Egypt collage
Photo by Eran Wolkowski
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Someone has pasted on the walls of this narrow, totally random Cairo alley a series of posters imitating stickers from the revolution in Tahrir Square. Against the background of the colors of the Egyptian flag, the young people wrote "No to corruption." Here, too, someone had written "No to corruption" and also "No to drugs" and "No to immodesty" and several more "Nos" - all signed by the Muslim Brotherhood.

Tahrir Square still attracts curious crowds on weekends and holidays, including families there to gaze at the last remnants of the naive and romantic two-month-old popular uprising, which also photographed wonderfully in pictures broadcast around the world. However, now the backyards behind the smiling facades are being canvassed assiduously, and the seed of the political toughness is being sown that - though I do hope I am wrong - will bring about the second, real revolution, and will wipe the smiles off many faces.

Just as the disappointing mediocrity was revealed behind the false charisma of U.S. President Barack Obama's "Yes we can," the Tahrir revolution has succeeded in producing only T-shirts, pins and stickers with revolutionary slogans, sold to tourists at inflated prices. (The T-shirts and doodads are produced in a warren of hovels and dim alleys at the edge of the Muski market, where the slaves are working in the same conditions as before, and who most likely haven't heard that there was a revolution or what it is they're printing. )

And indeed maybe the person really to blame for what has happened and especially what will happen is that same Obama, who introduced illusions the false belief into the international lexicon - "Yes we can." We are living in a boredom-stricken world, which no longer demands bread and circuses as in the time of the Roman Empire, but rather circuses in place of bread. The great circus that every second person in Egypt is waiting for is the show trial after which they can see their former president, Hosni Mubarak, hanged from a tall tree. This lust for revenge is evident in that gesture of a hand tightening around the neck performed humorously by everyone I asked what would happen. As if it isn't bread - a far more burning problem in Egypt, if we can believe some responsible newspaper articles - that people in the post-Obamic world are living on, but rather spectacles, more and more spectacles, that spectacles are what fill their bellies with satisfaction.

A little here and a little there, we come across the old victims of previous revolutions and failed revolutions, who can tell hair-raising stories, but no one except me is listening to them, and even this only because they caught my eye in their extremely unfashionable cafe.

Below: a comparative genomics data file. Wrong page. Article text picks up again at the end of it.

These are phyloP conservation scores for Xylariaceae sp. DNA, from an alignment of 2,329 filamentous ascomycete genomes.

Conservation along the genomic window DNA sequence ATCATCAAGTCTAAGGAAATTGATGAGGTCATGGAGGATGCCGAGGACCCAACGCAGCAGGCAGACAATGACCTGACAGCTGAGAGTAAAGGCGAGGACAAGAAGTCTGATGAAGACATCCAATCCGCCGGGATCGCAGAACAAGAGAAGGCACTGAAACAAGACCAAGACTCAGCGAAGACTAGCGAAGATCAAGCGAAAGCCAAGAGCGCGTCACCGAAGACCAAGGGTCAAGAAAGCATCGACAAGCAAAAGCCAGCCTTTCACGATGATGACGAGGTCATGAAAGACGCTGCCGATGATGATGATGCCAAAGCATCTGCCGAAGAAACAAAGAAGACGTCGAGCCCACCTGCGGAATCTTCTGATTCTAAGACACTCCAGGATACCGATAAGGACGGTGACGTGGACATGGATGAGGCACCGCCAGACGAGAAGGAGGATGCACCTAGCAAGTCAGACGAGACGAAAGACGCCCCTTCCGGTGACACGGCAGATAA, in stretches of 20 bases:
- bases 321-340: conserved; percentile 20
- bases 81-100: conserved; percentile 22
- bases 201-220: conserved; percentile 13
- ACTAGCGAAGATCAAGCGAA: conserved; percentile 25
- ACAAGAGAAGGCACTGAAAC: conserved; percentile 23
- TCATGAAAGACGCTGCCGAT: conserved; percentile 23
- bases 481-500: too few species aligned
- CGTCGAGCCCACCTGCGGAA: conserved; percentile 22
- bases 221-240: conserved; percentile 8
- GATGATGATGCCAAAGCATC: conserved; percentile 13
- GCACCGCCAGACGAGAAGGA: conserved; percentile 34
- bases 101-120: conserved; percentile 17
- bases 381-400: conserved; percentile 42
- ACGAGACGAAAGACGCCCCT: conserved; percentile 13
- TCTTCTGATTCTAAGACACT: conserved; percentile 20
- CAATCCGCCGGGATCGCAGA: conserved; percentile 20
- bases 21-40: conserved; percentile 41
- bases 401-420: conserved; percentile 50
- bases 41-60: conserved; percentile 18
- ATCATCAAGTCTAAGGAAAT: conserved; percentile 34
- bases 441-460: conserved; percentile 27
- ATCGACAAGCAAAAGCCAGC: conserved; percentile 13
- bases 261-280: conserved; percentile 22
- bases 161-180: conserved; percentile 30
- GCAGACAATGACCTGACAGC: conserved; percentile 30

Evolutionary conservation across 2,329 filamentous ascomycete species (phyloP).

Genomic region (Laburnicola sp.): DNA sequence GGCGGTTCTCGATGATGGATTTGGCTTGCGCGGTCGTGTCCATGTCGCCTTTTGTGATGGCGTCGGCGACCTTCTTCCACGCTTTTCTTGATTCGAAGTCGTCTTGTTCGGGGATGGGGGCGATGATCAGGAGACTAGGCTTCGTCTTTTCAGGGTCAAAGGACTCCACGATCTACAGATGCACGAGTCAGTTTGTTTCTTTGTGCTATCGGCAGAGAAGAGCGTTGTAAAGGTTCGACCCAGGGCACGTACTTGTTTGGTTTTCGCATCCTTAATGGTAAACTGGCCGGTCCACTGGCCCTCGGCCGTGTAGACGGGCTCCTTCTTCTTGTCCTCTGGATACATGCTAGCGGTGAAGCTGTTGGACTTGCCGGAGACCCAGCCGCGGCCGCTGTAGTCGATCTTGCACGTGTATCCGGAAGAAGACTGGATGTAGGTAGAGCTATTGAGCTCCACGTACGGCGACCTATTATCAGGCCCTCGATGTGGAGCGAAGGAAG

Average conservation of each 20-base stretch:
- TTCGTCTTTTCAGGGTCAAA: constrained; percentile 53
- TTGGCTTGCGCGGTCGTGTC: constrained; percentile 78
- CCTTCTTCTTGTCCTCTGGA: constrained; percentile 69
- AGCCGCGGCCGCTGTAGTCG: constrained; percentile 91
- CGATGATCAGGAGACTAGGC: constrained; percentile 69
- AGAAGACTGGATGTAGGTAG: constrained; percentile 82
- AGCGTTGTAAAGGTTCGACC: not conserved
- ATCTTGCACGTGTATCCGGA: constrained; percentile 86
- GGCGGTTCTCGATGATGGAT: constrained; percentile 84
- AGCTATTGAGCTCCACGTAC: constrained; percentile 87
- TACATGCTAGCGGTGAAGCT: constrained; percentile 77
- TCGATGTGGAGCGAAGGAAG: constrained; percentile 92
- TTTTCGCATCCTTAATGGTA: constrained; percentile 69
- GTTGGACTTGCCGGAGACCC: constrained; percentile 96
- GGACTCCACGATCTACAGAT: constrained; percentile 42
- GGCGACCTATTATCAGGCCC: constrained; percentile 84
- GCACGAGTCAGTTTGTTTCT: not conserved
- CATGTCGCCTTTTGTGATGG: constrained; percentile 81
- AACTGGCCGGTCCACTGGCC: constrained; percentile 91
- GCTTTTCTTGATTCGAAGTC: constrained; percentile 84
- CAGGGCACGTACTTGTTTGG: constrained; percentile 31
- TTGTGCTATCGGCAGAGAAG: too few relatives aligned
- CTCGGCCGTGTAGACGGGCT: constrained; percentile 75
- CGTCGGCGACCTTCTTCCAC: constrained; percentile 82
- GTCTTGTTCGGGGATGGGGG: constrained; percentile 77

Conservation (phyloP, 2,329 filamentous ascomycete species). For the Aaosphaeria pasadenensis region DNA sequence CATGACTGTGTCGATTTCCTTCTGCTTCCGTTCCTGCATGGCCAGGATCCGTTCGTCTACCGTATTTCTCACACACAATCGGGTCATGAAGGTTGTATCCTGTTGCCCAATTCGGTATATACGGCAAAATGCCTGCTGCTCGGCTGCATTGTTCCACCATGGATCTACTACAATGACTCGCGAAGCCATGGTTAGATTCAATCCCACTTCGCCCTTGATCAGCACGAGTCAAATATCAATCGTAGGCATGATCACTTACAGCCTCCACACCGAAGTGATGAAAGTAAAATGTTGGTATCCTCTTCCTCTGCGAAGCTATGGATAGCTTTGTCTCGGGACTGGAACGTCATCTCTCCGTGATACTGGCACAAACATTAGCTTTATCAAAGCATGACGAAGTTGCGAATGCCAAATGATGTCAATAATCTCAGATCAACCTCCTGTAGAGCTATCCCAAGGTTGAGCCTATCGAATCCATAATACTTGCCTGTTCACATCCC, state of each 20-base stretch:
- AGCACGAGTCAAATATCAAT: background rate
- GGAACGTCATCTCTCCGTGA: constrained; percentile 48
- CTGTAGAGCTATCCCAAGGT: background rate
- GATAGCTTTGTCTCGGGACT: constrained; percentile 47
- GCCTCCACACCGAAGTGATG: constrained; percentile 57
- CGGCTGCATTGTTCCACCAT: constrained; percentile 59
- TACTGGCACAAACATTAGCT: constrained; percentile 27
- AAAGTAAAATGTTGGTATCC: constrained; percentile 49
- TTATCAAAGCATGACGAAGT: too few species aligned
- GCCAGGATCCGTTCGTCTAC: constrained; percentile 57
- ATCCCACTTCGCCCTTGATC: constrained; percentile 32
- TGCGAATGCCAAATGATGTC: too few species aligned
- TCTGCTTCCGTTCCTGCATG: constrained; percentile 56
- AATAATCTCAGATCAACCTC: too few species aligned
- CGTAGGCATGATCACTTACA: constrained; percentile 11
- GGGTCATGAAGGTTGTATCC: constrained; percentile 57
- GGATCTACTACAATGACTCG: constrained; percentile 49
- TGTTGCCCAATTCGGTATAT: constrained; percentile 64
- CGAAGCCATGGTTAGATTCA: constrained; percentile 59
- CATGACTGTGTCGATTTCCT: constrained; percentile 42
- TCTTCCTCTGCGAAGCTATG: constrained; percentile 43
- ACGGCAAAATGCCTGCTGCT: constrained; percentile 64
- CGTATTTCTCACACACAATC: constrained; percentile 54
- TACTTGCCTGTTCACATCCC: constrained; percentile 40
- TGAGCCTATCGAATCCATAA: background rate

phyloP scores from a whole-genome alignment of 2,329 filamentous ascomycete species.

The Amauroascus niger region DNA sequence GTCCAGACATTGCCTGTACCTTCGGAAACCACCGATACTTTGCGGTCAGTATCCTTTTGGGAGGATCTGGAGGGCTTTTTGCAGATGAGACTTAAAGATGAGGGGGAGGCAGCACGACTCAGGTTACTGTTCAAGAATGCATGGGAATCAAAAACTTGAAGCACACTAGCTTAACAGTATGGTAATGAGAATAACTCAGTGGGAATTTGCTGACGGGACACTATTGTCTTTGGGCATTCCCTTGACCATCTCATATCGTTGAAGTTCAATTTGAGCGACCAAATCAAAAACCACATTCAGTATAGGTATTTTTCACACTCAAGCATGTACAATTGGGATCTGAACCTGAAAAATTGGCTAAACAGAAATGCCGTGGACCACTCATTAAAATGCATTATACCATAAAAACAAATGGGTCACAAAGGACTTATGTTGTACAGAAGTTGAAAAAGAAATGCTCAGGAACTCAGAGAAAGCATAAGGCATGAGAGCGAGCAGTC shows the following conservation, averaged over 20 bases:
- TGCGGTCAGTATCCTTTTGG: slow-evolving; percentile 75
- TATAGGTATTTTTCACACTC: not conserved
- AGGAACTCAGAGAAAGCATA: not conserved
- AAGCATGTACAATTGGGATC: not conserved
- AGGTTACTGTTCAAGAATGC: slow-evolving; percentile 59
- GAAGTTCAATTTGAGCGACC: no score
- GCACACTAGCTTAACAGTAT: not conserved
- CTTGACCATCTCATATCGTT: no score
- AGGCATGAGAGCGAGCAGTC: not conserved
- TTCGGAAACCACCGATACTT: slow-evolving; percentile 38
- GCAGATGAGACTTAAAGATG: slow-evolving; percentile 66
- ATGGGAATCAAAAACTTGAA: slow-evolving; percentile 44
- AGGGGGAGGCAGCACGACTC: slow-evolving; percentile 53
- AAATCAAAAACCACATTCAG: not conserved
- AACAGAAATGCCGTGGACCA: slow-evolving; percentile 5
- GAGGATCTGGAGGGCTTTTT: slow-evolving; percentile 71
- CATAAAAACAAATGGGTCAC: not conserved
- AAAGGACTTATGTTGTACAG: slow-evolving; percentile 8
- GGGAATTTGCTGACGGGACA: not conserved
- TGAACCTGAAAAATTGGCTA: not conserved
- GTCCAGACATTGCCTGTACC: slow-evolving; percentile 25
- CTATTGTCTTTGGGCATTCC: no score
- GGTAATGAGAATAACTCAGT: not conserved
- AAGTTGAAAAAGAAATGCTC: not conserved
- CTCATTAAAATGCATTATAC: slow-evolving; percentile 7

One such leftover showed me a copy of his Italian passport before joining me at my table. His name is Francesco d'Angelo, his father was born in Messina, Sicily, and he was born in Shubra, a Cairo neighborhood whose glory days are long gone and which is famous for being the quarter where the vocalist Delila was born. His parents were swept into Africa on Mussolini's fascist dream of conquering the eastern part of the Dark Continent, and when the magic evaporated they somehow got stuck in Cairo. That was the first downfall.

Francesco, naive as his name, thought that unlike his parents, he would be anti-colonialist. Therefore he believed in Nasser, who was to bring salvation to all the people in the 1952 revolution. This was a second downfall. And all this was recounted over a cup of cappuccino in the decidedly unfashionable, smoke-filled Simond's Cafe, behind whose counter the same barista, named Urabi, has been standing for the past 30 years.

Mr. d'Angelo is sick, not at all young, and his old mother is waiting for him at home. He is here because he promised her he would go to church at least once a year, on Easter. And like a person accustomed to disappointment, he is already preparing himself for what is to come. "The police aren't doing anything," he grumbles. Again he feels defenseless in the face of the barbarians, like then. Like always.

"Before the revolution," an aged passenger sitting opposite me on the metro between Sadat Station and Saida Zeiab says to me in excellent French, "before the revolution, the language the princes and the kings spoke here was French." This man, I say to myself, hasn't recovered yet from the trauma of the 1952 revolution. He still has not gotten over the deposing of King Farouk. Why are they pestering him with a new revolution?

In veteran cities like these and in ancient nations like these, there are people with the memory of an elephant, but because their arteries are hardening, their memory plays tricks on them.

Perhaps all that remains is to give the population a voodoo doll and let everyone stick a pin in it and torture it to his heart's cotent. Like this trendy rapper standing on a street corner at the destroyed Talaat Harb Square with an installation of collages spread before him: portraits of the former president cut out of newspapers. And the fellow is coming up with rhymes and improvising and singing and dancing the dance of the exorcism of the demon Mubarak. But his voice is swallowed up by the cries of the street vendors, who completely occupy the sidewalks of the main street. In the days before the fall of the regime, these vendors were persecuted by the police. They were beaten as everyone looked on, and their merchandise was confiscated. Now there isn't anyone who will get rid of them. They, after all, are the persecuted of yesterday and therefore now, everything is permitted them. At least until the chaos increases so much that anyone who promises "Yes we can" in order to impose order is welcomed. Signed, the Muslim Brotherhood.